YORK and North Yorkshire are being targeted as areas ripe for a shopping expansion by United Co-operatives.

Already the region has seen clear evidence this month of the spending of a £100 million "war chest" for acquisitions and refurbishments.

A village Co-op in Ryedale Court, Haxby, York, has just reopened after a £400,000 makeover, and Saturday saw the opening of a new £250,000 Co-op store in Poppleton.

"There's more to come," promised Mark Craig, spokesman for United Co-operatives. "But it has to be right. We are looking for convenience stores and medium-sized supermarkets in York and North Yorkshire. We are not in the superstore arena. We do what we do best. We were the first retailers to realise the growing importance of the convenience store sector. All the activity by Tesco and Sainsbury trying to buy convenience stores is interesting, but we are six or seven years ahead of the game."

The expansion of Co-op stores, particularly food outlets, has not caused so much excitement in the Co-op movement since it was founded by the Rochdale Pioneers in 1844. They banded together to counter their distrust of grocers who used plaster-of-Paris in flour and sand in sugar to boost profits.

By the end of the 19th century there were 1,400 Co-op stores in which members had one vote irrespective of the size of their contribution, but in return were rewarded with low prices, discount vouchers, and the peace of mind that they were serving sometimes distant areas of the community, particularly in rural areas. That success continued in spite of two World Wars, but in the past 30 years the co-operative movement was slowed down, first by the now-abolished Retail Price Maintenance, which allowed manufacturers to fix price tags in the shops, then by the growth of supermarkets and out-of-town superstores.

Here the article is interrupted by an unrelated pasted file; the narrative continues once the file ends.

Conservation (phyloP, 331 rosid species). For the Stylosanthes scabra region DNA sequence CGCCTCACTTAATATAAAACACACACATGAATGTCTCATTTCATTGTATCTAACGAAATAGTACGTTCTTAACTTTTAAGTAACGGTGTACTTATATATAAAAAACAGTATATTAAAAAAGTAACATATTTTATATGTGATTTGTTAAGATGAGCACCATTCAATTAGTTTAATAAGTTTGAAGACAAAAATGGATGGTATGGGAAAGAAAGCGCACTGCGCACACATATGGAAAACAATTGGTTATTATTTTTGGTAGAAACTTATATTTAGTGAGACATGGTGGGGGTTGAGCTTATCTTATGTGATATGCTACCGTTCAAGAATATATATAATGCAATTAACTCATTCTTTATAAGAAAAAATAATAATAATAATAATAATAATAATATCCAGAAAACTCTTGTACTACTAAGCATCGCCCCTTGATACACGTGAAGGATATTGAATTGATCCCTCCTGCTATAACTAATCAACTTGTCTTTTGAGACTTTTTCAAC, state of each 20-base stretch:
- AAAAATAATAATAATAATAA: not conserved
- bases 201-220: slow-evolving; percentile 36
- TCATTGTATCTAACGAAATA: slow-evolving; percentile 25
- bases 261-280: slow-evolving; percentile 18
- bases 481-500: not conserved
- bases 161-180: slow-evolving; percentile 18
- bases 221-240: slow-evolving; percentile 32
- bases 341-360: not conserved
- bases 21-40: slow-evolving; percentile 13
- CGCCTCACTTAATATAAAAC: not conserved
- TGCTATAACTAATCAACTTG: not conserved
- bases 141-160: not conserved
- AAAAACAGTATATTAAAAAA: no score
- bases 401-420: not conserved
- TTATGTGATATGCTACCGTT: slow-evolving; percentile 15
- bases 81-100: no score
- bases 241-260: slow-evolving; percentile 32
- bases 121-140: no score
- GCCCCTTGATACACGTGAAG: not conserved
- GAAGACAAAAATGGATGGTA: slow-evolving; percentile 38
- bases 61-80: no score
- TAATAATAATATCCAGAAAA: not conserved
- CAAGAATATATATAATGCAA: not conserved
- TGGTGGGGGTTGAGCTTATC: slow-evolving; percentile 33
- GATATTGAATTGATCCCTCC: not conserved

The flurry of spending follows the merger in September 2002 of United Co-operatives Norwest and Yorkshire Co-operatives, two of the largest, most successful Co-op groups in Britain. It was not a merger of weakness, but of great strength, with ten years of growing turnover and profits.

Under their combined United Co-operatives banner, 940 stores now serve three million customers from North Wales through the north-west and into Yorkshire.

Last year, as the merger consolidated, £40 million capital expenditure was set aside - relatively low compared to combined programmes in years past. But this year, with profits to January 2004 up by 38 per cent to £35.5 million, came the massive expansion plans.

But as the big supermarket chains seek to open more corner stores, is there not a danger of competition?

"Not really," said Mr Craig. "We tend to concentrate on community areas rather than town centres - a 'people first' policy that others would find uneconomical."

United Co-operatives consists of six trading groups, the largest of which is sale of food. The others are travel agencies, car dealerships, pharmacies, department stores and funeral specialists.

Updated: 11:34 Monday, June 14, 2004